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Yergin: OPEC Underestimated Resiliency of U.S. Oil Output


OPEC was mistaken in thinking that U.S. shale oil production would be unprofitable once crude prices slipped below $90 a barrel, according to Pulitzer Prize-winning author Daniel Yergin.

The Organization of Petroleum Exporting Countries will have a tough time coming to an agreement about production when ministers gather Nov. 27 in Vienna, said the vice-chairman of IHS Inc., an Englewood, Colorado-based consultant. Oil prices plunged into a bear market last month, the result of a surge in shale drilling that lifted U.S. output to a three-decade high, as OPEC output rose and there were increasing signs of slower demand growth.

“One of the big surprises for many is how resilient the shale oil sector is in the United States because of technology, efficiency,” Yergin said in an interview today after speaking at the 10th Annual Columbia University Energy Symposium in New York. “The speed with which it’s going up the learning curve compensates for the speed with which they are going down the price curve.”

U.S. crude output rose to 9.06 million barrels a day in the seven days ended Nov. 7, the highest level in weekly data that started in 1983, according to the Energy Department’s statistical arm. U.S. production will rise to an average 8.57 million barrels a day this year and 9.42 million in 2015, the most since 1970, up from 7.46 million last year, the EIA said in its Short-Term Energy Outlook on Nov. 12.

About 80 percent of shale “oil production coming into the system in 2015 would be economic between $50 and $69 a barrel,” Yergin said. “I think there was an assumption among OPEC countries and, you know, Europeans and others, kind of below $90 the shale gas, the shale oil, would not be viable.”

Tumbling Prices

Brent touched a four-year low of $76.76 a barrel Nov. 14 on the ICE Futures Europe exchange. The benchmark for more than half the world’s oil advanced $1.03 today to close at $80.36, leaving it down 27 percent this year. West Texas Intermediate on the New York Mercantile Exchange is down 22 percent in 2014.

“People will focus in on the most productive plays,” Yergin said. “They’ll kind of put aside the peripheries, they’ll put aside new land acquisition and really focus on the productivity of their wells, and people know a lot more about producing than they knew a few years ago.”

OPEC pumped 30.97 million barrels a day in October, exceeding its collective output target of 30 million barrels a day for a fifth straight month, according to a Bloomberg survey.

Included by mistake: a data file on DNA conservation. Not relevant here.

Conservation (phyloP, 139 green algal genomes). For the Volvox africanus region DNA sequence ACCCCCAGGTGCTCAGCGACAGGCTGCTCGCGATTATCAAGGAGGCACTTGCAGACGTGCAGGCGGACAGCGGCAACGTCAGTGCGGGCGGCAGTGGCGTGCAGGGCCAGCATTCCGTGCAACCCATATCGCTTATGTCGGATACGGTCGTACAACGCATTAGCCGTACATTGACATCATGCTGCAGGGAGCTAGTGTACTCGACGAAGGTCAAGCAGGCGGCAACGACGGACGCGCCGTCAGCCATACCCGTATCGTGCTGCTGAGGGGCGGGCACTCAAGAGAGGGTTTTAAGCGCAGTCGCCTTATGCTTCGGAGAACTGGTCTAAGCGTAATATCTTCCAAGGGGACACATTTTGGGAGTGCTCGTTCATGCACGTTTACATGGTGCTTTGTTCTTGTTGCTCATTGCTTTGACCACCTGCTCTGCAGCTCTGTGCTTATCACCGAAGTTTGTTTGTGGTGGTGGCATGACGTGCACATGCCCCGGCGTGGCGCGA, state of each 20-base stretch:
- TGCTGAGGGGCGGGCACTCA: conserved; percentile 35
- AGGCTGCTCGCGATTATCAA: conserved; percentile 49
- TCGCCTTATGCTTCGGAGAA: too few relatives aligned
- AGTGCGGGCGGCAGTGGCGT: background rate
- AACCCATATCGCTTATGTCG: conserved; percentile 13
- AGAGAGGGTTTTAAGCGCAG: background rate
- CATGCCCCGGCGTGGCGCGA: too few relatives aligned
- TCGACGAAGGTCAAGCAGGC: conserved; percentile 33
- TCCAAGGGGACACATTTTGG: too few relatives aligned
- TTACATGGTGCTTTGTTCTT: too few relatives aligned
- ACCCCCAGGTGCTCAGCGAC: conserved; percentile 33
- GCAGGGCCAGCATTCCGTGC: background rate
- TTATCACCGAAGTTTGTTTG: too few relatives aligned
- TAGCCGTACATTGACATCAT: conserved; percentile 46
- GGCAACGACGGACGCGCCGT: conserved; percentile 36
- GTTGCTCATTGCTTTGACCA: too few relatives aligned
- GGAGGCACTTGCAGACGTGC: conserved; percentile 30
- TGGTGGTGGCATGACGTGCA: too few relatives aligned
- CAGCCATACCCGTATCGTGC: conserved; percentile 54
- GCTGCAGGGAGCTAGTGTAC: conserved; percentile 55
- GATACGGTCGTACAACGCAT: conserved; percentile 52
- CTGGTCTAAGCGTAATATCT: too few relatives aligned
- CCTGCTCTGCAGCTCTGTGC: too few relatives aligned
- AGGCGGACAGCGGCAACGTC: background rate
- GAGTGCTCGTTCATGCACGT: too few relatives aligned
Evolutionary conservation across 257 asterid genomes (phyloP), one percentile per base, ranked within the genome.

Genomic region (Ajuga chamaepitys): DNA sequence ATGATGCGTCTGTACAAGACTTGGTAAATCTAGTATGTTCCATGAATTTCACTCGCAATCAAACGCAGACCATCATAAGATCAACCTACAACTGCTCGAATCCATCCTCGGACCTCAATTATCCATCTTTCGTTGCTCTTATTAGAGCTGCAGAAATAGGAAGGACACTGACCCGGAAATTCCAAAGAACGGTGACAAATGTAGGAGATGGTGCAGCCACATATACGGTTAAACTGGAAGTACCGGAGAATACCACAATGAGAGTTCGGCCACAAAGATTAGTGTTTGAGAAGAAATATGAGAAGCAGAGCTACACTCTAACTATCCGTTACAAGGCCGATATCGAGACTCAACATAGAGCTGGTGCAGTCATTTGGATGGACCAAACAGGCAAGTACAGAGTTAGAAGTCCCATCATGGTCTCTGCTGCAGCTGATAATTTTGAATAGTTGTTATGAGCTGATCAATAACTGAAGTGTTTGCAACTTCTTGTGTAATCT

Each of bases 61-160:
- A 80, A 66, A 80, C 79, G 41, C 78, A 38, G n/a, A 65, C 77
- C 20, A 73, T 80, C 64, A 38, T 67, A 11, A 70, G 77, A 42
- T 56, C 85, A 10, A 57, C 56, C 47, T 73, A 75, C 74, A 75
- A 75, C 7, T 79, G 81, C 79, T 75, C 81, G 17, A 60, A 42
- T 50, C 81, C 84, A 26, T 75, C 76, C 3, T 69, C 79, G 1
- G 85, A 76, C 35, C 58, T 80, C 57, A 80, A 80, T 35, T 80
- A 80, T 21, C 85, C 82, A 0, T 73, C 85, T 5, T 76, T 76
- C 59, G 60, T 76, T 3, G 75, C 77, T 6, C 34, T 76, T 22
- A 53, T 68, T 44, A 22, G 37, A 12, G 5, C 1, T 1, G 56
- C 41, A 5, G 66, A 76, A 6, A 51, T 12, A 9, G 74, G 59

“I think this highlights the fact that OPEC is an organization of countries with very different positions, very different economic and political situations,” Yergin said. The members are “only united by one thing, they all export oil. OPEC is an association of countries of whom a few members are really key.”


11 Comments on "Yergin: OPEC Underestimated Resiliency of U.S. Oil Output"

  1. nemteck on Sat, 22nd Nov 2014 2:30 pm 

    “…. would be economic between $50 and $69 a barrel ….”. Are all other cost such as taxes and transportation included? How about debt service? It is reported that some producers use 40% of income to pay for the interest on debt.

  2. ghung on Sat, 22nd Nov 2014 3:06 pm 

    “One of the big surprises for many is how resilient the shale oil sector is in the United States because of technology, efficiency,” Yergin said

    Then again, maybe not. Ron has a new post over at

    Bakken Sweet Spots are Petering Out

  3. dissident on Sat, 22nd Nov 2014 3:28 pm 

    Why would anyone listen to this clown who has been systematically wrong?

  4. Nony on Sat, 22nd Nov 2014 4:23 pm 

    1. We need more time to see how resilient or not shale is. (Cautioning both sides here.) We just need to see it play out.

    2. Ron’s data is mostly pre price drop. So implies a geologic limit not a pricing one. Not relevant to this discussion.

    3. I think it’s pretty evident whether you think shale is resilient or not that it has the power to set price. THat it is the marginal barrel. It HAS stopped the climb to 150 that would have happened without it. In the end we will settle out where supply and demand match. Maybe we overshot low and some supply will dry up and we go up a bit. Maybe we stay here or go down a bit more. But clearly shale has some MASSIVE impact at 100ish. Price defining impact.

    4. There’s kind of no point for OPEC to try to constrain output. Shale will just rise and fill the void if price goes up substantially.